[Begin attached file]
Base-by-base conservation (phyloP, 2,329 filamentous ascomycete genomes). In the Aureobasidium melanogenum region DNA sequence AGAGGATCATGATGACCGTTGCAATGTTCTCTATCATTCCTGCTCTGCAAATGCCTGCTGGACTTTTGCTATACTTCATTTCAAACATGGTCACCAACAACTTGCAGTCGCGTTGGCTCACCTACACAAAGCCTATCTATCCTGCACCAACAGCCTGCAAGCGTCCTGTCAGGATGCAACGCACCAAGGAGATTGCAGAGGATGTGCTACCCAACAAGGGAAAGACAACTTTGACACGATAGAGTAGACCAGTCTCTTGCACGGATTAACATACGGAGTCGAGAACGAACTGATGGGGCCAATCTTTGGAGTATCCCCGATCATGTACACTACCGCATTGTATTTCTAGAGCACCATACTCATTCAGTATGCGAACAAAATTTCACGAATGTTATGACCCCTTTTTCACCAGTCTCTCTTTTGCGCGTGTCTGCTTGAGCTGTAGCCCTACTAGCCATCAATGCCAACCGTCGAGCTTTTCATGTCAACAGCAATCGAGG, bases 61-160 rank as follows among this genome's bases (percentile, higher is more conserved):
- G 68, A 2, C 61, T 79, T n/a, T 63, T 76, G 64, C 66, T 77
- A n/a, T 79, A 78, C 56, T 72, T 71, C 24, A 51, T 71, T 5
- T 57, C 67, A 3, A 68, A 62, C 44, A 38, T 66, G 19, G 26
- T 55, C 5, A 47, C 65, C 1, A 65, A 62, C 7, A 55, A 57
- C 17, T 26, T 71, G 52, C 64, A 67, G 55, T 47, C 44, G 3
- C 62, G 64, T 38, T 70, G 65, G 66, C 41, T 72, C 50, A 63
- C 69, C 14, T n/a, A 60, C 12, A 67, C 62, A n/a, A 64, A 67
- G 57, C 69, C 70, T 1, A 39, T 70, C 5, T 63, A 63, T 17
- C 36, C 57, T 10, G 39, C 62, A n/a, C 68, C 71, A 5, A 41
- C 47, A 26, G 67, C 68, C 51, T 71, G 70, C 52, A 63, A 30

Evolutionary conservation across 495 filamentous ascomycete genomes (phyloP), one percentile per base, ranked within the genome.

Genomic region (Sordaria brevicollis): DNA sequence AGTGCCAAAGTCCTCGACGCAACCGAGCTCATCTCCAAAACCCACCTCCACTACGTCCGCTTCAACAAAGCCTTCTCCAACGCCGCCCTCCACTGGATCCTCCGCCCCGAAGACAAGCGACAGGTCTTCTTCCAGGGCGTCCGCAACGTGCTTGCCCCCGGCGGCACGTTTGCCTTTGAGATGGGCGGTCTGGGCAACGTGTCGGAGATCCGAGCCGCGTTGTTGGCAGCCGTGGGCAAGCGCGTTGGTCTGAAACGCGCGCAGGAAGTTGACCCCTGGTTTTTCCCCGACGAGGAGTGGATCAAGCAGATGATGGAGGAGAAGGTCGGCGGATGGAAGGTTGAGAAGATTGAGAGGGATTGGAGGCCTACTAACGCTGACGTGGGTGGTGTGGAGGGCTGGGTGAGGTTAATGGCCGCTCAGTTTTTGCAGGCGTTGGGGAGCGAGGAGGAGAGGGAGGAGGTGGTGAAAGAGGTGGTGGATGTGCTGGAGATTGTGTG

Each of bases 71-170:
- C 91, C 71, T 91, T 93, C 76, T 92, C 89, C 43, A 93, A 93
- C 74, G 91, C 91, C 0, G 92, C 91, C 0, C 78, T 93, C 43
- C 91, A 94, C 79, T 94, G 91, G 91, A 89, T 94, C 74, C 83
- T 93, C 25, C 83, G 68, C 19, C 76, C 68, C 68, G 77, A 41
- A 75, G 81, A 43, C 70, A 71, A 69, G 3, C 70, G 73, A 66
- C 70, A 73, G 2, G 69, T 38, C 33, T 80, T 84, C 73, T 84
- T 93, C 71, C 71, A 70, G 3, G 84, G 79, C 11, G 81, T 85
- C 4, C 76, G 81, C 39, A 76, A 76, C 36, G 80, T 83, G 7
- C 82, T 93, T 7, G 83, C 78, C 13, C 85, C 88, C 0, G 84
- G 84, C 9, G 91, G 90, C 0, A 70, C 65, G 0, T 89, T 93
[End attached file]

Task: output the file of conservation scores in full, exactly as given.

Base-by-base conservation (phyloP, 2,329 filamentous ascomycete genomes). In the Aureobasidium melanogenum region DNA sequence AGAGGATCATGATGACCGTTGCAATGTTCTCTATCATTCCTGCTCTGCAAATGCCTGCTGGACTTTTGCTATACTTCATTTCAAACATGGTCACCAACAACTTGCAGTCGCGTTGGCTCACCTACACAAAGCCTATCTATCCTGCACCAACAGCCTGCAAGCGTCCTGTCAGGATGCAACGCACCAAGGAGATTGCAGAGGATGTGCTACCCAACAAGGGAAAGACAACTTTGACACGATAGAGTAGACCAGTCTCTTGCACGGATTAACATACGGAGTCGAGAACGAACTGATGGGGCCAATCTTTGGAGTATCCCCGATCATGTACACTACCGCATTGTATTTCTAGAGCACCATACTCATTCAGTATGCGAACAAAATTTCACGAATGTTATGACCCCTTTTTCACCAGTCTCTCTTTTGCGCGTGTCTGCTTGAGCTGTAGCCCTACTAGCCATCAATGCCAACCGTCGAGCTTTTCATGTCAACAGCAATCGAGG, bases 61-160 rank as follows among this genome's bases (percentile, higher is more conserved):
- G 68, A 2, C 61, T 79, T n/a, T 63, T 76, G 64, C 66, T 77
- A n/a, T 79, A 78, C 56, T 72, T 71, C 24, A 51, T 71, T 5
- T 57, C 67, A 3, A 68, A 62, C 44, A 38, T 66, G 19, G 26
- T 55, C 5, A 47, C 65, C 1, A 65, A 62, C 7, A 55, A 57
- C 17, T 26, T 71, G 52, C 64, A 67, G 55, T 47, C 44, G 3
- C 62, G 64, T 38, T 70, G 65, G 66, C 41, T 72, C 50, A 63
- C 69, C 14, T n/a, A 60, C 12, A 67, C 62, A n/a, A 64, A 67
- G 57, C 69, C 70, T 1, A 39, T 70, C 5, T 63, A 63, T 17
- C 36, C 57, T 10, G 39, C 62, A n/a, C 68, C 71, A 5, A 41
- C 47, A 26, G 67, C 68, C 51, T 71, G 70, C 52, A 63, A 30

Evolutionary conservation across 495 filamentous ascomycete genomes (phyloP), one percentile per base, ranked within the genome.

Genomic region (Sordaria brevicollis): DNA sequence AGTGCCAAAGTCCTCGACGCAACCGAGCTCATCTCCAAAACCCACCTCCACTACGTCCGCTTCAACAAAGCCTTCTCCAACGCCGCCCTCCACTGGATCCTCCGCCCCGAAGACAAGCGACAGGTCTTCTTCCAGGGCGTCCGCAACGTGCTTGCCCCCGGCGGCACGTTTGCCTTTGAGATGGGCGGTCTGGGCAACGTGTCGGAGATCCGAGCCGCGTTGTTGGCAGCCGTGGGCAAGCGCGTTGGTCTGAAACGCGCGCAGGAAGTTGACCCCTGGTTTTTCCCCGACGAGGAGTGGATCAAGCAGATGATGGAGGAGAAGGTCGGCGGATGGAAGGTTGAGAAGATTGAGAGGGATTGGAGGCCTACTAACGCTGACGTGGGTGGTGTGGAGGGCTGGGTGAGGTTAATGGCCGCTCAGTTTTTGCAGGCGTTGGGGAGCGAGGAGGAGAGGGAGGAGGTGGTGAAAGAGGTGGTGGATGTGCTGGAGATTGTGTG

Each of bases 71-170:
- C 91, C 71, T 91, T 93, C 76, T 92, C 89, C 43, A 93, A 93
- C 74, G 91, C 91, C 0, G 92, C 91, C 0, C 78, T 93, C 43
- C 91, A 94, C 79, T 94, G 91, G 91, A 89, T 94, C 74, C 83
- T 93, C 25, C 83, G 68, C 19, C 76, C 68, C 68, G 77, A 41
- A 75, G 81, A 43, C 70, A 71, A 69, G 3, C 70, G 73, A 66
- C 70, A 73, G 2, G 69, T 38, C 33, T 80, T 84, C 73, T 84
- T 93, C 71, C 71, A 70, G 3, G 84, G 79, C 11, G 81, T 85
- C 4, C 76, G 81, C 39, A 76, A 76, C 36, G 80, T 83, G 7
- C 82, T 93, T 7, G 83, C 78, C 13, C 85, C 88, C 0, G 84
- G 84, C 9, G 91, G 90, C 0, A 70, C 65, G 0, T 89, T 93